February 26, 2020
Nova Scotia Projects Budget Surplus; Notes Infrastructure Investments will Raise Net Debt
Nova Scotia is projecting a surplus of $55 million in the fiscal year ahead, while making commitments to spend an estimated $1.04 billion in revitalizing the province’s infrastructure, as well as tens of millions in new funding on social programs to help low-income families, people with disabilities and students.
The budget, tabled Tuesday by Finance and Treasury Board Minister Karen Casey, is the fifth consecutive balanced plan put forward by the province under Premier Stephen McNeil.
In addition, Nova Scotia is reducing its corporate tax rate by two per cent to 14 per cent and reducing its small business tax to 2.5 per cent. The province will also increase taxes on tobacco products and introduce a tax on vaping products starting September 15, raising an estimated $2.3 million in 2020-21. The budget also made commitments to help increase the low-income threshold for the provincial child benefit.
The province predicts revenue close to $12 million this year, with net debt estimated at $15.2 billion and growing to $15.7 billion the following year. The debt increase primarily reflects new investments in the capital plan, which is the largest single-year capital funding plan in the province’s history. On a positive note, the province’s population is growing; reaching a new high of 976,768 last October and for the fourth year in a row interprovincial migration has been a net positive inflow into Nova Scotia.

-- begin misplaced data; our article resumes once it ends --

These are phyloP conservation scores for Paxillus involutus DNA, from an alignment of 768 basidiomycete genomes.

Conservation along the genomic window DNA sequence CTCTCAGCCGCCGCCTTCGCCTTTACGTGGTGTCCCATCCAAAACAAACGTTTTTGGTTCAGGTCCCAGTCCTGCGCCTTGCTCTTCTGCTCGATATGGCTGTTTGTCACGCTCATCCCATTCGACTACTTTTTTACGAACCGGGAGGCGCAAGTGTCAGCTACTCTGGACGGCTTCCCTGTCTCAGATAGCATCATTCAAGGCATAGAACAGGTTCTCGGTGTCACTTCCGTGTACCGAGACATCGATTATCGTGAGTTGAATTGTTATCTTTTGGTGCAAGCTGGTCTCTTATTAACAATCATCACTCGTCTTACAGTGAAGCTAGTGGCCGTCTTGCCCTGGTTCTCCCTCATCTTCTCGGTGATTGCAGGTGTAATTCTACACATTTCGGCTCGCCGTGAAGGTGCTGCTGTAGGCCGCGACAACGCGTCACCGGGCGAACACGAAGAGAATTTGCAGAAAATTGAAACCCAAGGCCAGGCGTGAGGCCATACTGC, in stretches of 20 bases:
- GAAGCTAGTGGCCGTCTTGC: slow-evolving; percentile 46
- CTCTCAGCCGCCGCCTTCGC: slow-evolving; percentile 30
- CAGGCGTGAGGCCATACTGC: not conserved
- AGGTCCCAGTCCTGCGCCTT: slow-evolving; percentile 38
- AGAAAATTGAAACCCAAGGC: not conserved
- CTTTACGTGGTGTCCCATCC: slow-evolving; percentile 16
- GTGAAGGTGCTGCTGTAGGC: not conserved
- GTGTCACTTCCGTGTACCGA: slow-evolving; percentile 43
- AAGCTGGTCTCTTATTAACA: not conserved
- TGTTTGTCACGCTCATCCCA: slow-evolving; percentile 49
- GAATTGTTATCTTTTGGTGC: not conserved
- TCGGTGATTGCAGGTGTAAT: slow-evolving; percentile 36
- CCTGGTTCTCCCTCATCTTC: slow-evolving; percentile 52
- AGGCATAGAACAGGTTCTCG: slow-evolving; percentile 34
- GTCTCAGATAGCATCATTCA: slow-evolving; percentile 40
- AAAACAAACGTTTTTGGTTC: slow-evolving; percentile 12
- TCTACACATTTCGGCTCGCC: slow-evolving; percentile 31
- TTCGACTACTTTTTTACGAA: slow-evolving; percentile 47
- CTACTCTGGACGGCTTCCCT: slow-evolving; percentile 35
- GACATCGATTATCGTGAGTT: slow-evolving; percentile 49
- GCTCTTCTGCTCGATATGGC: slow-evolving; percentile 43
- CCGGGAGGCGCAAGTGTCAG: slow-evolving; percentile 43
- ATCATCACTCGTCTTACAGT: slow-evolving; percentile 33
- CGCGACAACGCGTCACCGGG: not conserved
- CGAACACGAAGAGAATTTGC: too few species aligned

Infrastructure-related highlights include:
- $265.6 million increase in capital investments this year to build and renovate 16 schools and for the purchase of 30 P3 schools.
- $154.4 million to support the largest health-care redevelopment projects in the province’s history — the QEII New Generation project and the Cape Breton Regional Municipality Health Care Redevelopment.
- $54.3 million for construction, repair and renewal of hospitals and medical facilities across the province.
Roads, Highways & Bridges
- $85.3 million more, for a total of $385.3 million, for roads, highways and bridges, with continued work on multi-year projects to twin 100-series highways, including Highway 101 (Three Miles Plains to Falmouth), Highway 103 (Ingramport to Hubbards), Highway 104 (Sutherlands River to Antigonish) and the Sackville-Bedford-Burnside Connector.
- The Highway 104 Western Alignment Corp., which looks after the Cobequid Pass toll highway, is budgeting net income for the 2020–21 fiscal year of $10.6 million, an increase of $1.2 million from the 2019–20 budget estimates. The increase results mainly from more traffic through the tolls.
- $18.7 million increase for the second year of initiatives to the Nova Scotia Action Plan for Affordable Housing.
To view the full budget documents, click here